Fantasize the Fantasy Tomorrow
It would be strange for any of us to question, with enough finality to afford asking, the liveliness of the Fantasy genre we can still recognize in the postmodern. But there would not be a reason for it, if it were not for the steady realization that figments of Fantasy, including C.S. Lewis’ The Chronicles of Narnia, tickle at our youth with an aging, prodding relic; to consider J.R.R. Tolkien and his iconic collection of Hobbits and Elves battling the rage of the impending doom that is a Dark Lord, might sport little less than a comical jest for the fanciful thought. Reminisce briefly that the young wizard Harry Potter consumed the literary world for the average of a decade, and if you let them, the questions come naturally, as they should.
The genre continues to remain under fire despite achieving critical acclaim, long echoed from the forerunners to their successors, and tends to slip under the broader eyes of readers and critics in the general press. Some of what it suffers is the dismissive perception of the style; critical points have been argued about some of its generic and conservative outlines, often standardized within the high Fantasy aspect. This can be said true about the appeal to the powerful sorcerers and mythological environments; for while the imagination rules without bounds, the classic form easily grants us the most prominent picture of what true Fantasy, if there is such a thing, might look to us. So it can be said true as well, that while new Fantasy writers have had their share at cracking and shaping one of their own, the contemporary themes are often drawn too closely to the archetype, with little success to break off from it. So where the authors have constructed and rebuilt, the attitude of Fantasy has shifted: an antagonistic role to the classic model, and old tendencies replaced to make it appear so out of touch from itself.
So how do we begin with the questions; is there something wrong with the picture? What is changing in Fantasy?
To start with, the curiosity might be in the current model of written Fantasy, and with the Postmodern stamp now appearing on the works of many of these new writers. Following along various names and titles, some considerably popular ones have been attributed to the likes of Neil Gaiman and Gene Wolfe, and others taking their place in the genre that remains incredibly ambiguous to most. For the aid of readers and writers, the concept of the Postmodernism in Fantasy is something that is better understood depicted in capturing imagery and description, rather than a ulterior explanation of the genre. As we understand it, Postmodernism was a reaction that emerged in the late 20th century as a movement counteracting the Modernist view of the various arts, and is associated to be in opposition of certain traditions recognized from that period. Specifically in literature, it is generally described as a deconstructionist interpretation, and averts the structural model that undermines more typical subjects into uniquely driven narratives. Whereas the Modernist influence of the writing portrays purpose and meaning into a story, it appears to dislodge certain literary boundaries, and experimentation is guided to appeal as a subversive element; the purpose, if any, to eschew the original format of the genre.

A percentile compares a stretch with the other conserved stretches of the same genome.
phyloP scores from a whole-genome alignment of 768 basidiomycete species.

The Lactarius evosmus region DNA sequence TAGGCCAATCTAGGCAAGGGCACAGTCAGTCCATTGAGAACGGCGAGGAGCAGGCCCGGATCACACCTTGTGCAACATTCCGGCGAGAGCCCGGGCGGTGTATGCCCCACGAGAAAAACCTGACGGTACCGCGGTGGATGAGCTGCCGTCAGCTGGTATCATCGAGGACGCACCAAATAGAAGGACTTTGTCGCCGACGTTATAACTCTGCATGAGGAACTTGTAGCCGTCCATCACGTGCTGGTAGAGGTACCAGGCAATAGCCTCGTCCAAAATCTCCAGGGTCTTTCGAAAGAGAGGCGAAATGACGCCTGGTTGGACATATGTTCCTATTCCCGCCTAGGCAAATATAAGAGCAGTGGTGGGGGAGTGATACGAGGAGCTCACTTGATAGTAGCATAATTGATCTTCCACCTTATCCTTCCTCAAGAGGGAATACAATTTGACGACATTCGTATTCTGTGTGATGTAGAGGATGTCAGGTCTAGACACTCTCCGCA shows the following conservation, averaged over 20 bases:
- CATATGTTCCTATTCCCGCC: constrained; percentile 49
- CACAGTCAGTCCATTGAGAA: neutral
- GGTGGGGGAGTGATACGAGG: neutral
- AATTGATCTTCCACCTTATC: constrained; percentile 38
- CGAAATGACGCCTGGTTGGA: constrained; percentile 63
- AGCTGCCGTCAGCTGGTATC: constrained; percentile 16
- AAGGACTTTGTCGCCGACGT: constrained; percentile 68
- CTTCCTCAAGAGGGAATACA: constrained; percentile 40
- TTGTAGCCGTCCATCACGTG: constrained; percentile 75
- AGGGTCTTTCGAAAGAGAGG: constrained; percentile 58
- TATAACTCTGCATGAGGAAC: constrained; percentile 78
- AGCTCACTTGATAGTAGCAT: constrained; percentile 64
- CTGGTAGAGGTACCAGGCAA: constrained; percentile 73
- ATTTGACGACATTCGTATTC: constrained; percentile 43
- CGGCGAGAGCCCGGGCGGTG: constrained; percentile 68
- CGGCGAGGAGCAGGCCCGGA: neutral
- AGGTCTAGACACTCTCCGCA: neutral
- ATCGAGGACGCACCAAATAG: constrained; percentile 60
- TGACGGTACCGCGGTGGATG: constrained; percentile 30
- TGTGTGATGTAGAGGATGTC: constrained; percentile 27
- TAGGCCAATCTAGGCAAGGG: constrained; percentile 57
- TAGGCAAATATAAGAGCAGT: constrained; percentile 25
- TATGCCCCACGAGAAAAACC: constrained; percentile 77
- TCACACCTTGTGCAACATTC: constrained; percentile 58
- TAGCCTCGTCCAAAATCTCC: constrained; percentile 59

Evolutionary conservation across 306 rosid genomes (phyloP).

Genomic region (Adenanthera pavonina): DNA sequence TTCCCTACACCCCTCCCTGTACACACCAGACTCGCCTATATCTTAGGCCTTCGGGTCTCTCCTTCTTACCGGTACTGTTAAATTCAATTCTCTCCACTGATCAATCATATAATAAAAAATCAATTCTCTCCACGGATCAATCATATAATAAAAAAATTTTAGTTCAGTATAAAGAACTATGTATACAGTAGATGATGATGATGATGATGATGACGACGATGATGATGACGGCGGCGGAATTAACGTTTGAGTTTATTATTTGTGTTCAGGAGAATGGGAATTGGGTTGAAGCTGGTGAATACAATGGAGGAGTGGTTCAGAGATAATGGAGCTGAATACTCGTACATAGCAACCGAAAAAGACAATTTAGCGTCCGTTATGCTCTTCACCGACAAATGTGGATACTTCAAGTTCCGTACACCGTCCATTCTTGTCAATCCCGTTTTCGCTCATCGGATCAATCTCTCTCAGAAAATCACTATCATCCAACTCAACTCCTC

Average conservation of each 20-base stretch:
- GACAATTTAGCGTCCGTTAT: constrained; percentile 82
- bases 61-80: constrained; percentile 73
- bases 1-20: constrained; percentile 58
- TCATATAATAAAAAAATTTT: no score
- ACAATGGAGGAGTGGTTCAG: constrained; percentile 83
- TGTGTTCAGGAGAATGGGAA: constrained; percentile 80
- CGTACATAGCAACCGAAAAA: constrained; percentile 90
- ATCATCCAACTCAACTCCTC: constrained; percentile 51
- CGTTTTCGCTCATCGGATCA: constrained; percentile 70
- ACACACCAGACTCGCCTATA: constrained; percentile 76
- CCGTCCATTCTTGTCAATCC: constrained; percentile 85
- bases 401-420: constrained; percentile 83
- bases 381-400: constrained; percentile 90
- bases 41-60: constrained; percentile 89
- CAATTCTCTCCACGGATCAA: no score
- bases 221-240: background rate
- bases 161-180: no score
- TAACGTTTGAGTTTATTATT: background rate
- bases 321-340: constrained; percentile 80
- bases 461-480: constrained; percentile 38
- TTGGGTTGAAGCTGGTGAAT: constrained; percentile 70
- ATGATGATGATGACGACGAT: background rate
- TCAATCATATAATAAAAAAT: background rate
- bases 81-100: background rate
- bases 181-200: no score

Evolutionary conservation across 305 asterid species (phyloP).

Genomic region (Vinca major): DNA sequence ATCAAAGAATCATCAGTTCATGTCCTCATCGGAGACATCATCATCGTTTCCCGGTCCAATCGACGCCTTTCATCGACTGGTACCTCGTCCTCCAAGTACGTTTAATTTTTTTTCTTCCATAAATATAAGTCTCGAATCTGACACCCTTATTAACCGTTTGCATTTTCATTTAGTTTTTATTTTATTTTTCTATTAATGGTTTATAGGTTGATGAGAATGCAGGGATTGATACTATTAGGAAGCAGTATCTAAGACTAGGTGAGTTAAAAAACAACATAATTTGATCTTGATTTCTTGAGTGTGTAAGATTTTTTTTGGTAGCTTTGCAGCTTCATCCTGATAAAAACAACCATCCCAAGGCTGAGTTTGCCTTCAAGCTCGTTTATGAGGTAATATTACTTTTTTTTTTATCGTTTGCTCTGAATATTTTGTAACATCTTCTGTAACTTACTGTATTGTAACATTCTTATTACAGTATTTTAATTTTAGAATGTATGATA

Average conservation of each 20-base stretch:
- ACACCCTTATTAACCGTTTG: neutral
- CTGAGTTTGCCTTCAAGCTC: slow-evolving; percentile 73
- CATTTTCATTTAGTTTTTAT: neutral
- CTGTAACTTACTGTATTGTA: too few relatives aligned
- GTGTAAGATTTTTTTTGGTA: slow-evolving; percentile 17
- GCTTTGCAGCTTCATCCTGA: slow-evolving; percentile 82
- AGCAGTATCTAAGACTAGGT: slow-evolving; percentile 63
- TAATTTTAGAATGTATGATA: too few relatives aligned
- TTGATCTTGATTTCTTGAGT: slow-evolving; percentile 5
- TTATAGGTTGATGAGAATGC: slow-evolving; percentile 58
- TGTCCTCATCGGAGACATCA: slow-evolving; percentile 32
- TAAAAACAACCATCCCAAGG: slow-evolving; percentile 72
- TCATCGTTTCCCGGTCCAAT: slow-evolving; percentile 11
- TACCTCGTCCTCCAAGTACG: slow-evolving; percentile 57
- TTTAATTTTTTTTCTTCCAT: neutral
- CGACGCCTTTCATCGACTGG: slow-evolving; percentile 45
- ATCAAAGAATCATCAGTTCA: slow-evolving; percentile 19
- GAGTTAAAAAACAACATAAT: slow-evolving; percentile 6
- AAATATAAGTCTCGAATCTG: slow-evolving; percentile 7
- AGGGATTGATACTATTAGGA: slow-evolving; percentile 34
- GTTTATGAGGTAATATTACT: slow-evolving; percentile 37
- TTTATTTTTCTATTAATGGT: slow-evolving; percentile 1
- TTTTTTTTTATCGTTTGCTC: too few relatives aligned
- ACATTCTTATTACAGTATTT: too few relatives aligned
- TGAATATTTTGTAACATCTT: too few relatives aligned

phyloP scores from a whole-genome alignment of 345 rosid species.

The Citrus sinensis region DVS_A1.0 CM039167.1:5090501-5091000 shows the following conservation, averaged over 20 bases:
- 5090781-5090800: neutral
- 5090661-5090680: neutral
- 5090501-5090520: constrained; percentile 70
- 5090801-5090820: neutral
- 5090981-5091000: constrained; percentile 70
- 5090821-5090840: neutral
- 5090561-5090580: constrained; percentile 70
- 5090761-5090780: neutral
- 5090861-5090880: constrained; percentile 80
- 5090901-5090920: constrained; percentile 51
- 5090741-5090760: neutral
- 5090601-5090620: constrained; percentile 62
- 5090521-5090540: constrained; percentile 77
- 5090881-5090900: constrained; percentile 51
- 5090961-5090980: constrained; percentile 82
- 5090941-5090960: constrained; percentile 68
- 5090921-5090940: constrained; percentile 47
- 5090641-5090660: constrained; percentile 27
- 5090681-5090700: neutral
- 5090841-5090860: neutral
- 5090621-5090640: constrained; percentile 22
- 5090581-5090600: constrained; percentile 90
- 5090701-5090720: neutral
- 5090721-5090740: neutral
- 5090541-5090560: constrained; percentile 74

Though there may still be confusion over the apparent contrast in the elements shared between Fantasy and Postmodernism, an argument can be made for how this lends us an alternate approach to the reality on broader terms. As noted, the concepts bear little resemblance to one another, with the constructionist ideology and design that Fantasy thrives upon, and the Postmodern criticism that should counteract the nature of the genre it has seemingly settled with. But it has become an aid for recognizing that it is not Fantasy itself that has endured these changes, rather the model of perception towards it; in this case, the redefining of the way we read and enjoy the elements in it.
To elaborate further, it is best to reiterate on the idea that Postmodernism, while based on loose terms and not strictly defined, is certainly a thriving concept of interpretation, and can be especially useful to decode literature by the levels of style and art found in it. But it must be emphasized that Fantasy is not meant to compete with the ideal principles that Postmodern would normally dictate, and has no concrete relation to anything of the similar nature. Understand that a genre like Fantasy is not widely established by themes pertaining to these sorts of ideologies, and one should not think of what is considered Postmodern or Modern in the appropriate context of it. Only by connections tied by writers and readers have people recognized some of those qualities found in the art of Fantasy, revealing what truly pervaded in the content we see in the genre. Ironically, reminisce that these interpretations are reactionary to the outline produced in earlier works of the conservative values, though it replicates its similar format with a twist, and the base content often remains the same. It is clear these changes are born, but not seen, in the glaring eyes of the reader and writer, and it is there we can observe what is truly melding and shaping Fantasy.